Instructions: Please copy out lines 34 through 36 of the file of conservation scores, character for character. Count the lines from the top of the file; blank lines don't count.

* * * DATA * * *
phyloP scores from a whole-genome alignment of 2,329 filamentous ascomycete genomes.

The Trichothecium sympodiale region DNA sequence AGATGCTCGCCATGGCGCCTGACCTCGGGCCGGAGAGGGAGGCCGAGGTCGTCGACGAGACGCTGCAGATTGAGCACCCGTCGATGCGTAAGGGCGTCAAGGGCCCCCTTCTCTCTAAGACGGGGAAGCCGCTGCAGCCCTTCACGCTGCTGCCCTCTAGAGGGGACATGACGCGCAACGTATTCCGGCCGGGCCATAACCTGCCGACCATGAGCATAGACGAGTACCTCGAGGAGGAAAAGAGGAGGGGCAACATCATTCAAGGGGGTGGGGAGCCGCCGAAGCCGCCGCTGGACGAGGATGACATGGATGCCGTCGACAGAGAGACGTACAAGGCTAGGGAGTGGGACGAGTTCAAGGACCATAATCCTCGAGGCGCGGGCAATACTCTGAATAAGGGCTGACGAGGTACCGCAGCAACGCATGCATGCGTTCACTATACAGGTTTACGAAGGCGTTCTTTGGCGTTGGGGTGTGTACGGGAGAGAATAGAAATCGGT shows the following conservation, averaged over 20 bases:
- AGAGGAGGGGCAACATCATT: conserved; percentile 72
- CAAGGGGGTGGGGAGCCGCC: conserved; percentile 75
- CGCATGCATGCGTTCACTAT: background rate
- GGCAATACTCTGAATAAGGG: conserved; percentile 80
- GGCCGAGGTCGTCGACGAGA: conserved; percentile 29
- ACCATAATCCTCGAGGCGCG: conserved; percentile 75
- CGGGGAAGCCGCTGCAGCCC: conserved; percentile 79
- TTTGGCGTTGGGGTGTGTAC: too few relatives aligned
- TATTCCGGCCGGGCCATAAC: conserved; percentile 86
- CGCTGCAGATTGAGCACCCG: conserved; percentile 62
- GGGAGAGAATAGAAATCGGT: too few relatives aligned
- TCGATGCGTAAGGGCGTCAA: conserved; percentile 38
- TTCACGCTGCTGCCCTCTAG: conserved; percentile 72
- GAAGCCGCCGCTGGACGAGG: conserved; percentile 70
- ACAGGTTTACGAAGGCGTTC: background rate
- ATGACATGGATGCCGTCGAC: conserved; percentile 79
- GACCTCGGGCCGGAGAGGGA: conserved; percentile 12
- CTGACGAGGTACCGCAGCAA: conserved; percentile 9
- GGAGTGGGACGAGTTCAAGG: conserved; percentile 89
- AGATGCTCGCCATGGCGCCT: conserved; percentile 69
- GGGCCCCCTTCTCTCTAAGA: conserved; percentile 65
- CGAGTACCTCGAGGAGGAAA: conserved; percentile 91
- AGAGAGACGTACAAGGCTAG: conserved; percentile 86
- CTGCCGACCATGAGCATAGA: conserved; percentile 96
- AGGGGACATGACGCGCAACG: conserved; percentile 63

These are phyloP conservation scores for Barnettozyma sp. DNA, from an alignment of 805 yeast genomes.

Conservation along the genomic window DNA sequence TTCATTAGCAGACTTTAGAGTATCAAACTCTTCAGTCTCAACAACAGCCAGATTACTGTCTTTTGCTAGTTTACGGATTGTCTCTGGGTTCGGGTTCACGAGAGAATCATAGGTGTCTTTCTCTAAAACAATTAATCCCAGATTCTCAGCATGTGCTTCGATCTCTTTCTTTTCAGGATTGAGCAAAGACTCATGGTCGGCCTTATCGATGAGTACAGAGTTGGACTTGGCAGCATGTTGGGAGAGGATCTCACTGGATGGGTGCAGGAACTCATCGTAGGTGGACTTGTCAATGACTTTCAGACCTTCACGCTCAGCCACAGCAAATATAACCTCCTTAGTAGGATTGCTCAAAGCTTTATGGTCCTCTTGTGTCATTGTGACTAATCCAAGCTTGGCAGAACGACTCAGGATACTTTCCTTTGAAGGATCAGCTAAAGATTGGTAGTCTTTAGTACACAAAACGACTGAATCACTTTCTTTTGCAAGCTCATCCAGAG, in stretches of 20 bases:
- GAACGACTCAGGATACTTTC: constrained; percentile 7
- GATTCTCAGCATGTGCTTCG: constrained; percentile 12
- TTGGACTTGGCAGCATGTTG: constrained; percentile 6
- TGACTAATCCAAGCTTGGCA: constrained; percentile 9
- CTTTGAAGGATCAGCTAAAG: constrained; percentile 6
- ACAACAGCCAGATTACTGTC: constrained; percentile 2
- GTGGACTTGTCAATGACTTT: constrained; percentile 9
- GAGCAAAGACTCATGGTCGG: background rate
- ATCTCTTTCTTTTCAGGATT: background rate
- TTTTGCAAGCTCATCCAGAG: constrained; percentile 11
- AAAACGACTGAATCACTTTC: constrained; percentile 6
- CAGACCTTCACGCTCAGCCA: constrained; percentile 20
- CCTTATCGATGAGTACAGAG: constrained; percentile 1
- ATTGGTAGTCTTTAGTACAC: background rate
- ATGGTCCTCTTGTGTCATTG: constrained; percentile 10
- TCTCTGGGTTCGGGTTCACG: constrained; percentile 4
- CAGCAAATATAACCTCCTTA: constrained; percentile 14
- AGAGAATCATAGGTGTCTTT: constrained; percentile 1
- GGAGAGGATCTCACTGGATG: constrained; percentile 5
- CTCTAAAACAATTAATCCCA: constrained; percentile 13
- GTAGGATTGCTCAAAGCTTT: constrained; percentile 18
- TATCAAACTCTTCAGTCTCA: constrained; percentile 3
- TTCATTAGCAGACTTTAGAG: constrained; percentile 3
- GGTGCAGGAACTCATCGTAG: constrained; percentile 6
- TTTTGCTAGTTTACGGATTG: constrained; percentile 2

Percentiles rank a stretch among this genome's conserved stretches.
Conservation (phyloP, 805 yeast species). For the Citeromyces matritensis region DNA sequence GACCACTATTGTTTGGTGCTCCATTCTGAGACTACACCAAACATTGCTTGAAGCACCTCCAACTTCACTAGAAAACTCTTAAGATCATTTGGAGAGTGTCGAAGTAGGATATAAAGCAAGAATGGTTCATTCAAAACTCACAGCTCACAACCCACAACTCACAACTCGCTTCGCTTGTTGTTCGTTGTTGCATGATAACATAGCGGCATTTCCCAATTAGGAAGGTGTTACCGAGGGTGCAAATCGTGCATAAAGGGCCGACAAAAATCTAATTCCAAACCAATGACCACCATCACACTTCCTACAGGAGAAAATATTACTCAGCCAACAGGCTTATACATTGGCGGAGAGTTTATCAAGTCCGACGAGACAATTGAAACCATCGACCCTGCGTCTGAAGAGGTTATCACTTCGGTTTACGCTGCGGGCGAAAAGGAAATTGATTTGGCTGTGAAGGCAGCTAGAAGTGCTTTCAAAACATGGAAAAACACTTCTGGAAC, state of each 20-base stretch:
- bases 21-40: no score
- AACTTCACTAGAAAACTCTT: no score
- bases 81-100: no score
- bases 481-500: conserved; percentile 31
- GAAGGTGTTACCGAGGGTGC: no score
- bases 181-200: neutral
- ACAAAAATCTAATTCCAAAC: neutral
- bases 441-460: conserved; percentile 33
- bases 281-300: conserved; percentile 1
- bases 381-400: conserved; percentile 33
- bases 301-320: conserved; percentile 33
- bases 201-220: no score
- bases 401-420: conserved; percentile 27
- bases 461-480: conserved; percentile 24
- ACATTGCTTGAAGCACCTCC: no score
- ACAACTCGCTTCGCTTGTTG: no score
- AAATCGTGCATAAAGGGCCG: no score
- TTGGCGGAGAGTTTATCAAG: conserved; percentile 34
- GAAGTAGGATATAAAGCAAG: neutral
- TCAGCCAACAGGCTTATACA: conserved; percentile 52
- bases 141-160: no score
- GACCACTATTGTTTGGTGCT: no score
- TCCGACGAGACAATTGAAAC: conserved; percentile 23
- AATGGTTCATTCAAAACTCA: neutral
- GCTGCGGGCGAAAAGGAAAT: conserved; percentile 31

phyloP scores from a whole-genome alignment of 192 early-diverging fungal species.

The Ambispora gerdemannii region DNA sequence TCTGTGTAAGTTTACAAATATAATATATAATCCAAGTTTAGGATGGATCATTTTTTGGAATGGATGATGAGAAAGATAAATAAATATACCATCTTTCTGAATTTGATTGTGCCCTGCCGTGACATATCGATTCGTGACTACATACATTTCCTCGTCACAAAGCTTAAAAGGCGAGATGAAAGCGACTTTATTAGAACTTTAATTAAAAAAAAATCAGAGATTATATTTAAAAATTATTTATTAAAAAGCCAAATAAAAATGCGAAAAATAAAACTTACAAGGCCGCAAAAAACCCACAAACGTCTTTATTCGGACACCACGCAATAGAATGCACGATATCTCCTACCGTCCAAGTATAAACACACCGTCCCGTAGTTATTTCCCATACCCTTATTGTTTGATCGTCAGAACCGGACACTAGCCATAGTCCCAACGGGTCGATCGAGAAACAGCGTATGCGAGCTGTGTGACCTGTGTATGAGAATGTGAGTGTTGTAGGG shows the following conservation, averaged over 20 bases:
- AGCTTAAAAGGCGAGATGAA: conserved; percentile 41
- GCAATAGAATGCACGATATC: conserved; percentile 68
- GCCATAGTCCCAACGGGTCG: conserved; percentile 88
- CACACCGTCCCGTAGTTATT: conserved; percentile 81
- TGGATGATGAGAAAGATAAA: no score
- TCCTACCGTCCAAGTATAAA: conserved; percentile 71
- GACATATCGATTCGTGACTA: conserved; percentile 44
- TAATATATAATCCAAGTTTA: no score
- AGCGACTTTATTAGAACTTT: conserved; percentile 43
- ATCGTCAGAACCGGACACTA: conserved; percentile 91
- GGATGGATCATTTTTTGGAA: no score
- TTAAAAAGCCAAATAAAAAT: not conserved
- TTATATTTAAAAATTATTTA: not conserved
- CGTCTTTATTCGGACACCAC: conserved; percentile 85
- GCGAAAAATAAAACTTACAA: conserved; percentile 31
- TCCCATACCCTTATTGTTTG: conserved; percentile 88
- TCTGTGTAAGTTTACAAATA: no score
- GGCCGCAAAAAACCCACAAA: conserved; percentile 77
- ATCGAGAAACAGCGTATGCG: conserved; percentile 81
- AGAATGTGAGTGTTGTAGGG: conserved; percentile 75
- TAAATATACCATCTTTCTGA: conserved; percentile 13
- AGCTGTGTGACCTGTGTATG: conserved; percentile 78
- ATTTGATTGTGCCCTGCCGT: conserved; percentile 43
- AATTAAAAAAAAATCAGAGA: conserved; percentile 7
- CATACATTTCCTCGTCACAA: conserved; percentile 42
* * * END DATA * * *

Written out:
- CTTTGAAGGATCAGCTAAAG: constrained; percentile 6
- ACAACAGCCAGATTACTGTC: constrained; percentile 2
- GTGGACTTGTCAATGACTTT: constrained; percentile 9